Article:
This past summer I participated in the Toronto Outdoor Art Exhibition (TOAE), the annual art sale that congregates over three hundred artists on the hot concrete of Toronto’s Nathan Phillip Square. I had maybe twenty works of wood assemblage with me, oddball decorative things construed specifically for sale. They were, I reasoned, rustic, interesting, accessible, and unique when measured against the other kinds of artwork that the TOAE attracts.
I entered TOAE because I felt I needed to be a little more entrepreneurial, needed to flex the perpetually underdeveloped muscle of self-promotion. So I updated my business card, designed a crop of postcards, quickly revised my crudely conceived website, and posted pictures of my work via a Facebook photo album. I even tweeted once; an accomplishment for someone fundamentally unable to grasp the function or purpose of Twitter. I thought that was more than enough.
As a direct result of these efforts, a buyer swooped in during the first moments of the exhibition, having seen images on-line, and purchased the most expensive piece I had for sale. In this one sale, I was able to exactly pay off the total costs of my participation, all of my additional expenses for the weekend. For at least an hour, I felt good; the remainder of my weekend was bound to be nothing but profit.
But good promotion needs to be thorough; it needs to extend through all of the details. Three hours after my first sale, a freak wind blew my tent canopy straight up in the air crashing it into the tent of a neighbouring artist, destroying two of his meticulously wrought, wood vases. The artist was gracious and generous in his reaction (he was a veteran of these kinds of shows, had insurance, had seen it all before, etc.) but that only intensified my shame. Instantly I stopped feeling in charge of my practice. I didn’t bother to learn how to secure a tent in the wind; I should know those things. My work was displayed in a rushed, rudimentary way. I was dressed like a disheveled father, not an artist. I hadn’t thought much how to talk about my work confidently.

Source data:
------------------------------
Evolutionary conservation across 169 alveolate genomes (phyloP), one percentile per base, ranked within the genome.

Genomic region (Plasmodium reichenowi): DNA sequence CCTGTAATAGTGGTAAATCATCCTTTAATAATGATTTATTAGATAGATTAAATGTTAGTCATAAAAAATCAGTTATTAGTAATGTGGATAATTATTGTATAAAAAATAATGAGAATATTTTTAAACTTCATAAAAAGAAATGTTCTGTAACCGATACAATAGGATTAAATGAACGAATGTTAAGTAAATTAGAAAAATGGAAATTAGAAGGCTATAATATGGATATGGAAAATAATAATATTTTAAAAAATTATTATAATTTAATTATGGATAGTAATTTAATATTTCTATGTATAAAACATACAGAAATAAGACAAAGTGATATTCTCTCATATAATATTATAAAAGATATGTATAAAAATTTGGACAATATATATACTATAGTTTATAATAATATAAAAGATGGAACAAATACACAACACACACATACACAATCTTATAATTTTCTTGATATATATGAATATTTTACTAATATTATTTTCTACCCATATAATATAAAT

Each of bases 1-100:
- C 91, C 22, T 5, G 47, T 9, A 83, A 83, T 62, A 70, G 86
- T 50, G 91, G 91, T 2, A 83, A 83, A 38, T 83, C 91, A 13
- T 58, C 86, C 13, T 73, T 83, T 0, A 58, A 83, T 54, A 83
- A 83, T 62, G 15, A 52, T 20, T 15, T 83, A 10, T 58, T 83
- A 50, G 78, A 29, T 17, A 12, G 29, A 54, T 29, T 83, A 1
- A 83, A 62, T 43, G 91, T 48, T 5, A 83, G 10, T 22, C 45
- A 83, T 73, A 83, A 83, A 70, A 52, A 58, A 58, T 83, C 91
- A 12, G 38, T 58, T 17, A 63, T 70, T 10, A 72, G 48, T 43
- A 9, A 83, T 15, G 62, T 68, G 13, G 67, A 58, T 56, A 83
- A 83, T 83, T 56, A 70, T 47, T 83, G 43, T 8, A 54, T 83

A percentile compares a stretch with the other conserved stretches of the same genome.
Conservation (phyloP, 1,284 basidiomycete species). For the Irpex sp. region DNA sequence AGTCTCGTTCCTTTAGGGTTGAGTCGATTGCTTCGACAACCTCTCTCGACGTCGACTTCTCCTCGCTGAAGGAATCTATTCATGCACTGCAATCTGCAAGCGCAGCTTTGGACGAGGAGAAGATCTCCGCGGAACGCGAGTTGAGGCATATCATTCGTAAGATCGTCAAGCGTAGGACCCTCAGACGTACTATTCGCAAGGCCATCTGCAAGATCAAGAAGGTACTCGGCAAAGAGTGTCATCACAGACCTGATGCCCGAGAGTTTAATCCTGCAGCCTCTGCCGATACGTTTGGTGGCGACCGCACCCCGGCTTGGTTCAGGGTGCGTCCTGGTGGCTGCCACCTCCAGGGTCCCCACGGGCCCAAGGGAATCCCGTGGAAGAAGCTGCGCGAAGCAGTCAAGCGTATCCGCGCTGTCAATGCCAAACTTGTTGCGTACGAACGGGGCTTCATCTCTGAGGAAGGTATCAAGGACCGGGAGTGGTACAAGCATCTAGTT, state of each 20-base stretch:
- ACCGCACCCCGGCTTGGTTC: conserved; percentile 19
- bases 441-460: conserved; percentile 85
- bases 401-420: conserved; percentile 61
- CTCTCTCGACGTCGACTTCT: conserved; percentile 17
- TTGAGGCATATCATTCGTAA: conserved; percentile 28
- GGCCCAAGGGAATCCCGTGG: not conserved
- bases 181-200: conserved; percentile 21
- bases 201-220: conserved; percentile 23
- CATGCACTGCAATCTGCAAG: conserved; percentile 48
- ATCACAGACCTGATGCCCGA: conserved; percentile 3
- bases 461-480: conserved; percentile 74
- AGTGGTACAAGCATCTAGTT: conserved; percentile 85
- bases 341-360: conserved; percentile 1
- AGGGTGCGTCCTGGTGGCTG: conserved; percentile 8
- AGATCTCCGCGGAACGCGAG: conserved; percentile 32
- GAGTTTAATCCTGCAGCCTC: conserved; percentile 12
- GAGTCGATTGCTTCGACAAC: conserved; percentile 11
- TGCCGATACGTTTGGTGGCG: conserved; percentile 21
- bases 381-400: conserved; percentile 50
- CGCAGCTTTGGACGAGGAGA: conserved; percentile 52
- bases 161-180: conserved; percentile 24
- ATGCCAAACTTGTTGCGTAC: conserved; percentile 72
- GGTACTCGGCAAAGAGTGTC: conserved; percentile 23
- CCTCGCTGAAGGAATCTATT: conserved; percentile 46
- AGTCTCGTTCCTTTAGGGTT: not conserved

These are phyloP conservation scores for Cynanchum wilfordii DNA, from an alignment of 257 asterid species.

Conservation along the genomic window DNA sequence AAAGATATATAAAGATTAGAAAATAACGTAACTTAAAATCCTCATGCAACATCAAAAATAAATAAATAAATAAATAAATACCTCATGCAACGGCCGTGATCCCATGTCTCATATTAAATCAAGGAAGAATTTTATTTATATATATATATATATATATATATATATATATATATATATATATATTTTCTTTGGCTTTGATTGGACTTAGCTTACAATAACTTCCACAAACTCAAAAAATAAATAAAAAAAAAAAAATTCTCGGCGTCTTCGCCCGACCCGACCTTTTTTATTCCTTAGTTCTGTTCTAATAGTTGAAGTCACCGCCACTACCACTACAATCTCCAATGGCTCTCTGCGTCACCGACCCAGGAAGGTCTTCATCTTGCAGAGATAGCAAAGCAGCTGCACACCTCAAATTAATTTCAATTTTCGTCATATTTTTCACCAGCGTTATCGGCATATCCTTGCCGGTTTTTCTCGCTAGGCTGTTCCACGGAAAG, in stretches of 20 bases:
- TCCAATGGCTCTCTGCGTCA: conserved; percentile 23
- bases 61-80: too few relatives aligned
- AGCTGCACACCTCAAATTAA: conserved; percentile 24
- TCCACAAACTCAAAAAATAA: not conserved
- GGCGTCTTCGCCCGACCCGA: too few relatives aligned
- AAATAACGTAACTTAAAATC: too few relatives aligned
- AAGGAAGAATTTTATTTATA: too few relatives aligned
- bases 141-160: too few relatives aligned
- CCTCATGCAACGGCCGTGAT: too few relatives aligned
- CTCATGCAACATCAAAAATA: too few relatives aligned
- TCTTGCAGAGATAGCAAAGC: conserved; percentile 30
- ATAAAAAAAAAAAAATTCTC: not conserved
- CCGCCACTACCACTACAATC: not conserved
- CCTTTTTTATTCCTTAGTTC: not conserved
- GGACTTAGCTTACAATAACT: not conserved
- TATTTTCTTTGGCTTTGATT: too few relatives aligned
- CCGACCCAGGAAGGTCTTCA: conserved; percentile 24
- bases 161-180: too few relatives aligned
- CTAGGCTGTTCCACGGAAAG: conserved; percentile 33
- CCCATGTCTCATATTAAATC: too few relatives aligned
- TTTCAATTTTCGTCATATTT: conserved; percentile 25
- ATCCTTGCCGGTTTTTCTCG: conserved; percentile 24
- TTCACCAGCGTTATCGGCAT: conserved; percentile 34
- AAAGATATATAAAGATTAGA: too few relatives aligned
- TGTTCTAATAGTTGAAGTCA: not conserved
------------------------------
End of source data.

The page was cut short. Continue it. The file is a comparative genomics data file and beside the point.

Over the next few days, I came close to four more sales, but each time it felt to me that I was missing that one bit of magic energy to push a buyer into a decision. Finally, during the last moments of the weekend, an eccentric looking man wanders in, takes a long look at my work, and then turns to me with an extremely troubled look on his face.
“Do you mind if I say something blunt?’
“It looks like you’ve cooked this work up to sell it. I don’t get the sense you really believe what you’re doing here.”
(long pause) “I think you might be right.”
It’d be easy for me to write off this year’s TOAE as bad luck, but I prefer to roll the experience around in my mind like a parable. I always thought that self-promotion was this kind of used-car-salesman-like lubricant you were obliged to pour over your practice in order to make it run. Sticky, messy, don’t pour too much on or no one will go near you, kind of thing. I now wonder if self-promotion isn’t better understood as a more meditative, truthful practice. Maybe it’s a system where you comb over all of the details surrounding the context in which your work is shown, slowly taking ownership over them.
I had conviction in my work, but I lost it. Next time, I will try to build a more complete edifice behind it. That way, when the freak wind blows, I will have a better chance of recovery.